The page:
I say that, because if you equate the concept of technique with knowledge I think you've created a larger hole for yourself. As I read this, and forgive me, but you don't understand what you are playing when you play it. You've learned some patterns that have developed into tendencies and habits, and you sound like you have a very narrow skill set of limited use, and seem to be getting less satisfaction from it.

I'd like to learn more about you. I think looking for a local teacher, was a good step, but it doesn't sound like you have teachers that are competent enough to help you, to put it bluntly. I respect that you're willing to invest into your development, because that instantly puts you into the category of people that are more likely to succeed, and I am happy for you about that.

I do offer free mentoring as well, and as I said, I'd like to learn more about you, and if you'd like have a look at the Adademy link in my sig, and also feel free to contact me if you have any questions.

In a nutshell, I think understanding more, and having greater options combined with the technique gains you already have, position you in the best place to not only be a great technical player, but to also understand what you're playing, how and why it works, and open up an infinite number of new doors and ideas.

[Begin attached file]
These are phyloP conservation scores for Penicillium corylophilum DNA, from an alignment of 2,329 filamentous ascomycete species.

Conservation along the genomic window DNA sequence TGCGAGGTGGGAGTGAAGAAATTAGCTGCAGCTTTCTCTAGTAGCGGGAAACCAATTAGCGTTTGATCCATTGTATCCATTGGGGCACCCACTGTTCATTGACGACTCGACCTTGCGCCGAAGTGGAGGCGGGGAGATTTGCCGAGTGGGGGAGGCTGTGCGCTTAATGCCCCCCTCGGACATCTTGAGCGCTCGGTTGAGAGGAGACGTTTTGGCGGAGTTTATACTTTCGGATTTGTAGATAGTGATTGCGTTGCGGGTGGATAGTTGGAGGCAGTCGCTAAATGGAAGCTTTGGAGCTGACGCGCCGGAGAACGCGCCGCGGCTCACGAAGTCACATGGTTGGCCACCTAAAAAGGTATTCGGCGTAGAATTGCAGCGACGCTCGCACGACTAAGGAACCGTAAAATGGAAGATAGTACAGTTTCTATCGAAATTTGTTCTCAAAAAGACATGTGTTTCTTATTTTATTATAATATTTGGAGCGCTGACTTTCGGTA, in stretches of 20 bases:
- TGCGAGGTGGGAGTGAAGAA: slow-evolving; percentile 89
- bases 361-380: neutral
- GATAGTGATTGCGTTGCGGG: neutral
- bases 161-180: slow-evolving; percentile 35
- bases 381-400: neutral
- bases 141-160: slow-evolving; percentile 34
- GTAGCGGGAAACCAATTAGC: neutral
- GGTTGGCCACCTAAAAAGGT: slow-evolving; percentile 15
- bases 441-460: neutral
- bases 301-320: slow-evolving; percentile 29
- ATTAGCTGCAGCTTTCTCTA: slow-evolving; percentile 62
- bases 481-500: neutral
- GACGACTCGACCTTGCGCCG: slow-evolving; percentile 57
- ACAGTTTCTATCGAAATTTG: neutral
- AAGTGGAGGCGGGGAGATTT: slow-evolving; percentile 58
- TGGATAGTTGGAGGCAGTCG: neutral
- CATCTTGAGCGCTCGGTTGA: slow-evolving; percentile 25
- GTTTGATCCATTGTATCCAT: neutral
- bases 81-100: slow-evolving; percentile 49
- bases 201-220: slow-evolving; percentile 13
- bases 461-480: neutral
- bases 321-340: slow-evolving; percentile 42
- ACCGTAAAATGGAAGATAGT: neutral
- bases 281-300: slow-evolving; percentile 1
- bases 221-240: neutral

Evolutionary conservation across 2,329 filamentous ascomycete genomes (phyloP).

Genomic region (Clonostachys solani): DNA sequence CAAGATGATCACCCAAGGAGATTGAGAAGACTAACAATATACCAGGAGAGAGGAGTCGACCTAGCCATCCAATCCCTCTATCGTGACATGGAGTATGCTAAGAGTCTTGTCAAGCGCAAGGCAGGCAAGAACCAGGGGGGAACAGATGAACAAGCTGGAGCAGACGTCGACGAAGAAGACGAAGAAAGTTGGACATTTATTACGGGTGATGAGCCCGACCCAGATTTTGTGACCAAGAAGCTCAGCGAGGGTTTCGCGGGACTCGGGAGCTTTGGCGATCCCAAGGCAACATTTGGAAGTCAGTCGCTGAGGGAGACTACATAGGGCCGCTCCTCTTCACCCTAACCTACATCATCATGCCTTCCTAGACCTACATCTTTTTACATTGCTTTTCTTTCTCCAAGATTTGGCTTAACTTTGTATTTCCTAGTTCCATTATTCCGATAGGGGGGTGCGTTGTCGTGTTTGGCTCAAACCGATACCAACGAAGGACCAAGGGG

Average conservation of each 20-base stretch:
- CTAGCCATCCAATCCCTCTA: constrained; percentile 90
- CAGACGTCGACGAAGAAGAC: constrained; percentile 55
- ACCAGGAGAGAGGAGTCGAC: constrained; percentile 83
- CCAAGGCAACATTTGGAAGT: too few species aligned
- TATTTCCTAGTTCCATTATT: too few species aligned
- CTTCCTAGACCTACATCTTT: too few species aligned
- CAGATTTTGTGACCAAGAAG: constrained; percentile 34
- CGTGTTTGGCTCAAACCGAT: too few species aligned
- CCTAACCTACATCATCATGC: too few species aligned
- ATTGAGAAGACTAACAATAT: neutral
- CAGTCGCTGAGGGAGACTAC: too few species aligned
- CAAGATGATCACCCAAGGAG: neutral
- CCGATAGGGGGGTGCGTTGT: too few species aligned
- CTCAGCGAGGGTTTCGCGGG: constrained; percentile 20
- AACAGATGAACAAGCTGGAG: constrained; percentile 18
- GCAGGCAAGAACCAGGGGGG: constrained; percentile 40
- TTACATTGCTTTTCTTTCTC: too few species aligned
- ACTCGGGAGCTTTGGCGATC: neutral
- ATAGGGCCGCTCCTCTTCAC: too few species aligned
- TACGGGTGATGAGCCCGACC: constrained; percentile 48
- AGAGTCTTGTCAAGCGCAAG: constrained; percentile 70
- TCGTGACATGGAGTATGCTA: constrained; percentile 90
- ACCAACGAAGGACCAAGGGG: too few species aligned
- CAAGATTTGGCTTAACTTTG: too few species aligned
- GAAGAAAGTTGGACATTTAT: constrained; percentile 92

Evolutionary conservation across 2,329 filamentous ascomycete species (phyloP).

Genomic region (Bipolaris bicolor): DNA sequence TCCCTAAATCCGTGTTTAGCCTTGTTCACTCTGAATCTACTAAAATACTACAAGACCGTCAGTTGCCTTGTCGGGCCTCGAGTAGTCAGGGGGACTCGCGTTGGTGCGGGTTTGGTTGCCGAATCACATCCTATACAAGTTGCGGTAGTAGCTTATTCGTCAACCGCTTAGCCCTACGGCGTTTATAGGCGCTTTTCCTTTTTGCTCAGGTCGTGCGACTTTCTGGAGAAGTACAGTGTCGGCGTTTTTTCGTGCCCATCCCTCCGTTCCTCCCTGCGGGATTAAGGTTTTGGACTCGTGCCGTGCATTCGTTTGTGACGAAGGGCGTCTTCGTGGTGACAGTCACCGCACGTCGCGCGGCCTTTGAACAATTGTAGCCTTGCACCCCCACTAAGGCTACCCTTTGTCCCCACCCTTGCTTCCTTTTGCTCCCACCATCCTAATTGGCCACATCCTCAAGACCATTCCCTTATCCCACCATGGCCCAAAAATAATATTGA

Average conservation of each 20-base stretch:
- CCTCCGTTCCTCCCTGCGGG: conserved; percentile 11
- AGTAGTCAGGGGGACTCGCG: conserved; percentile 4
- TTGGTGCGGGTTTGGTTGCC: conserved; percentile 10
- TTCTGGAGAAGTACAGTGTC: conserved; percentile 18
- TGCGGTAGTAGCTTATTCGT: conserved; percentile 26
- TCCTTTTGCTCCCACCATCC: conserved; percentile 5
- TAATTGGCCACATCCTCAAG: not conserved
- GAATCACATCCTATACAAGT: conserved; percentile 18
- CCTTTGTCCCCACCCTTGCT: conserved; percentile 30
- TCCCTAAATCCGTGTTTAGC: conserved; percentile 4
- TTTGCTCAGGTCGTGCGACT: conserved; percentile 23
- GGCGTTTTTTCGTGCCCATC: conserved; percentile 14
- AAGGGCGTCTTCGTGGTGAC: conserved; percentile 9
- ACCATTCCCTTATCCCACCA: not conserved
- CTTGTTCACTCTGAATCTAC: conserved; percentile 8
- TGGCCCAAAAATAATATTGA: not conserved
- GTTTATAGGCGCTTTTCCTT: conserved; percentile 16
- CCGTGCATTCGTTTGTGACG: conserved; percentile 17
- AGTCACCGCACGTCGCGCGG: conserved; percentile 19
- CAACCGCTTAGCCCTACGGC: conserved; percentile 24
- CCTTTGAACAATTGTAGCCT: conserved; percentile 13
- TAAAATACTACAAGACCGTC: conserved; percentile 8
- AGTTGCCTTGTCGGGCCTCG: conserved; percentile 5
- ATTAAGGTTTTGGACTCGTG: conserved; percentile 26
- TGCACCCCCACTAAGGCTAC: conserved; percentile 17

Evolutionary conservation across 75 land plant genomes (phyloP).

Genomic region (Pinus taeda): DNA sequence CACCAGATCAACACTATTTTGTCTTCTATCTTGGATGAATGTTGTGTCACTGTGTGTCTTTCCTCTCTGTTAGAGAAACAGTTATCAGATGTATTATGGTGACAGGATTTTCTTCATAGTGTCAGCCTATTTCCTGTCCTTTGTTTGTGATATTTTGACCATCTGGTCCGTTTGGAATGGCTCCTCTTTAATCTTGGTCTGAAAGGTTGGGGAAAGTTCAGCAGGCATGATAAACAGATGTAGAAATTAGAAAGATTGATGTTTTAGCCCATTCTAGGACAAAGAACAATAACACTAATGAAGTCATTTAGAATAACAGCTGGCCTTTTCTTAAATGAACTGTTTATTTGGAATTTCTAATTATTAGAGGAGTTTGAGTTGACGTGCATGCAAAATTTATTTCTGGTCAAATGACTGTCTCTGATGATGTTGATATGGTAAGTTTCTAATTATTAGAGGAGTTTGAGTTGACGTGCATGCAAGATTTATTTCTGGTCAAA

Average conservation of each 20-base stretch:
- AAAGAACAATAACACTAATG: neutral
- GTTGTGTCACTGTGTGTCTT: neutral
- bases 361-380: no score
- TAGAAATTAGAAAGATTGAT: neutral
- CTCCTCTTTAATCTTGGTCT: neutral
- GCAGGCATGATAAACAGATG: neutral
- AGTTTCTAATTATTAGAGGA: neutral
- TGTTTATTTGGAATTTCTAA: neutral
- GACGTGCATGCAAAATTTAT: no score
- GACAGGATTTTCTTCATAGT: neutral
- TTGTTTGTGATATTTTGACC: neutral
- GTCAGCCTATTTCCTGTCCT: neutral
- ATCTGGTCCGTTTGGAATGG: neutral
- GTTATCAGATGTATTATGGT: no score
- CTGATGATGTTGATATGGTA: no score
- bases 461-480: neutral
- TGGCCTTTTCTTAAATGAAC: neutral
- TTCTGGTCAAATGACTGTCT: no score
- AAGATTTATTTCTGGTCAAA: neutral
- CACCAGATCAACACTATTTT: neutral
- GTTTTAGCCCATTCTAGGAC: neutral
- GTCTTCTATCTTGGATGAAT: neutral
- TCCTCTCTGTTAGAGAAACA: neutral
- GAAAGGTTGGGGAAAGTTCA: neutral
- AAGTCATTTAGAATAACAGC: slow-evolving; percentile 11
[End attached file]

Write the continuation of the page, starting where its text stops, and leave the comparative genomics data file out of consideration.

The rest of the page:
By the way are you intentionally trying to play in some off time thing, on your SC, or is it a tracking thing, that makes it all sound off time?

Best,

Sean
Last edited by Sean0913 at Jul 13, 2014,
#6
Personally, I think part of the problem is that you equate "progression" with "learn moar notes". There's only twelve notes in Western music. There's a finite number of scales, modes, what-have-you. There's (probably) a finite number of chords. You're eventually going to hit this wall again and then you'll have wasted a lot of time on something that doesn't ultimately fit your goals.